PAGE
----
In a way this is a book review, and in another way this is a discussion on reviewing books in a world where not all books are equal. I’ve hesitated in recommending this book, so when I talk about it here today, I’m really more interested in the overall idea of dealing with the subject of book reviews that aren’t just cut and dry, “This is what I like.”
Ender’s Game (Orson Scott Card, 1985)
Fifty years after just barely repelling an alien invasion, the people of Earth are determined to be ready for the next and, if necessary, take the fight to their invaders. Their choice of soldier in this new world were wars are fought from cockpits and bridges of highly advanced spacecraft? Children. Enter Andrew “Ender” Wiggins, at tactical genius from the age of six who might just be the one to save the world. If he is willing to spend his childhood in simulators.
I saw the movie version in theater and liked it enough to pick up the book. All in all, I loved this book. It was the kind of book I looked forward to reading whenever I got the chance. The story was compelling, had some good twists and some thought provoking themes, including the dangers of violent video games and the anonymity of social media (remember this book was written in 1985). The final concept in the book called “Speaker for the Dead” was, while not particularly plausible, a very interesting way to close up the story.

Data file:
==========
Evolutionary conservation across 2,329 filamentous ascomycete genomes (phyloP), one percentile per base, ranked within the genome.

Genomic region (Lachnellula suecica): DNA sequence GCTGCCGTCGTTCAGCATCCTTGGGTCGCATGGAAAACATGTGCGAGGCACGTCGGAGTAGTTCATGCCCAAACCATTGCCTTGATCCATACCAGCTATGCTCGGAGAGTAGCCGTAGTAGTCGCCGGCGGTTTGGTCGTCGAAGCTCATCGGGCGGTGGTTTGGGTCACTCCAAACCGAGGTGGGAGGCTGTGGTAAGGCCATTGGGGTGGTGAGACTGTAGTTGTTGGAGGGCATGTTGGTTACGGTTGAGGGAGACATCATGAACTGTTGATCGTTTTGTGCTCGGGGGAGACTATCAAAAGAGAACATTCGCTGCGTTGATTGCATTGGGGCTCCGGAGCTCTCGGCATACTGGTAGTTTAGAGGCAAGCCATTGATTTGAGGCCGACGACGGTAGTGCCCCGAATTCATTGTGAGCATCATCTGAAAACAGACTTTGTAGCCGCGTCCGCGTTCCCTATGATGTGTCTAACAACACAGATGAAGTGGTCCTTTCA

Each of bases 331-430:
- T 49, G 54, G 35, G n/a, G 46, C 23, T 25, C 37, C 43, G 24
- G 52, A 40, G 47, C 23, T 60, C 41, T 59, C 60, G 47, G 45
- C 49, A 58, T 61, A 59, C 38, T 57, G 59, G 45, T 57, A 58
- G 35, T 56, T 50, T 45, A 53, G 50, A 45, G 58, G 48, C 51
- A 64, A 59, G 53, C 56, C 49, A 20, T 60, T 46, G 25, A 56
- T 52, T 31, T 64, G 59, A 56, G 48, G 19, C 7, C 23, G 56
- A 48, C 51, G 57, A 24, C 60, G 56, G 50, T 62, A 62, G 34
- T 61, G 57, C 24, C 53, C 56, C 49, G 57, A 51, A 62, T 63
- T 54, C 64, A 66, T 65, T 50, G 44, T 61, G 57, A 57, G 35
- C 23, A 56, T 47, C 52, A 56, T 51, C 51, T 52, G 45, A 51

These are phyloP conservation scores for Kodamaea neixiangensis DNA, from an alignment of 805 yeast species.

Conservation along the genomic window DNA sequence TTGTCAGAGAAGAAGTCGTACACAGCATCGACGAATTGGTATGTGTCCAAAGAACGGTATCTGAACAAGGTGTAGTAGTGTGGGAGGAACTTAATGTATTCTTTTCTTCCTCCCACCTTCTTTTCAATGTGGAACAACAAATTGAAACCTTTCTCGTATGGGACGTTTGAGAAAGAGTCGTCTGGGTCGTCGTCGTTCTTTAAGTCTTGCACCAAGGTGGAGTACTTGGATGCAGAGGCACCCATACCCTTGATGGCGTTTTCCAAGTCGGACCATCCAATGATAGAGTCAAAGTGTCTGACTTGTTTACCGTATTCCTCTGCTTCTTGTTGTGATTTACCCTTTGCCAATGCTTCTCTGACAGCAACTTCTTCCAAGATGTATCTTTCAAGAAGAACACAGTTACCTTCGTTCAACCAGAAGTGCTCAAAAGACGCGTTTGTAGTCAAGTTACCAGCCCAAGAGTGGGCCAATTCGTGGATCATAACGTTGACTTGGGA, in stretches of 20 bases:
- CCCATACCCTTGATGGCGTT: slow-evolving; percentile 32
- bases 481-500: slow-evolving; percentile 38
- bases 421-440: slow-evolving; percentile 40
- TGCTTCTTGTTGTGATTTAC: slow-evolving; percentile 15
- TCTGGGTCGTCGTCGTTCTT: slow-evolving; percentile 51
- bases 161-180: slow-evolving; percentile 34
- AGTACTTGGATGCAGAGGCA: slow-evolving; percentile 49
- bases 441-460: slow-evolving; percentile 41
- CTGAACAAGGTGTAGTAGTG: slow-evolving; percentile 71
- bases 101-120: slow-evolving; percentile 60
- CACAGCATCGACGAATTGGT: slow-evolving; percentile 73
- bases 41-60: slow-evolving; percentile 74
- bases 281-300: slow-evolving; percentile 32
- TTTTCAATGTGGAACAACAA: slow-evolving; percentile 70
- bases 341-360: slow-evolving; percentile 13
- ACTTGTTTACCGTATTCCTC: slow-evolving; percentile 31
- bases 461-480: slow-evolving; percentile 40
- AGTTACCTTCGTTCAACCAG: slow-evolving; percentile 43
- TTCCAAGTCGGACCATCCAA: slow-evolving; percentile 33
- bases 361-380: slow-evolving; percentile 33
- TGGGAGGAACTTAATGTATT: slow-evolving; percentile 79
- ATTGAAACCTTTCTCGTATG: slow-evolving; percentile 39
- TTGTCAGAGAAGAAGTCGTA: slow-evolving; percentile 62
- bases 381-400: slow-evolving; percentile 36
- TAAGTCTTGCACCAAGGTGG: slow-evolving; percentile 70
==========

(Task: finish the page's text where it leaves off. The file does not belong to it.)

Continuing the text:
So, why can’t I outright recommend this book? Straight to the point, the language is pretty rough. This is considered a “middle grade” book, which averages on 11-14 years of age. However, in attempt to portray children who are being forced into the toughest part of adulthood, the author added a lot of D— and H— and S-O-B, etc. to the extent where I don’t really understand how this book is classified as a children’s book. Okay, the primary characters are children. Is that really all it takes?
Yes, I know there is a pretty big discussion right now about putting language of any kind in books. I would prefer not to have it anything I read, and I won’t put it in my writing. Frankly, I think it breaks the speech pattern up. Interestingly, Ender’s Game does portray cursing as how I’ve always described the way it sounds when people attempt it – Children attempting to sound like adults. I have my limits on what I will not tolerate. This didn’t cross my line. I’m not sure if that makes me desensitized, compromised, or just an adult. But I want to be honest and honestly know what you think.
Is there a line for you between adult and children’s book? Are there lines that shouldn’t be crossed? Do you ever want to recommend a book, but are afraid to at the same time?
Interesting side note: the movie is actually milder in language.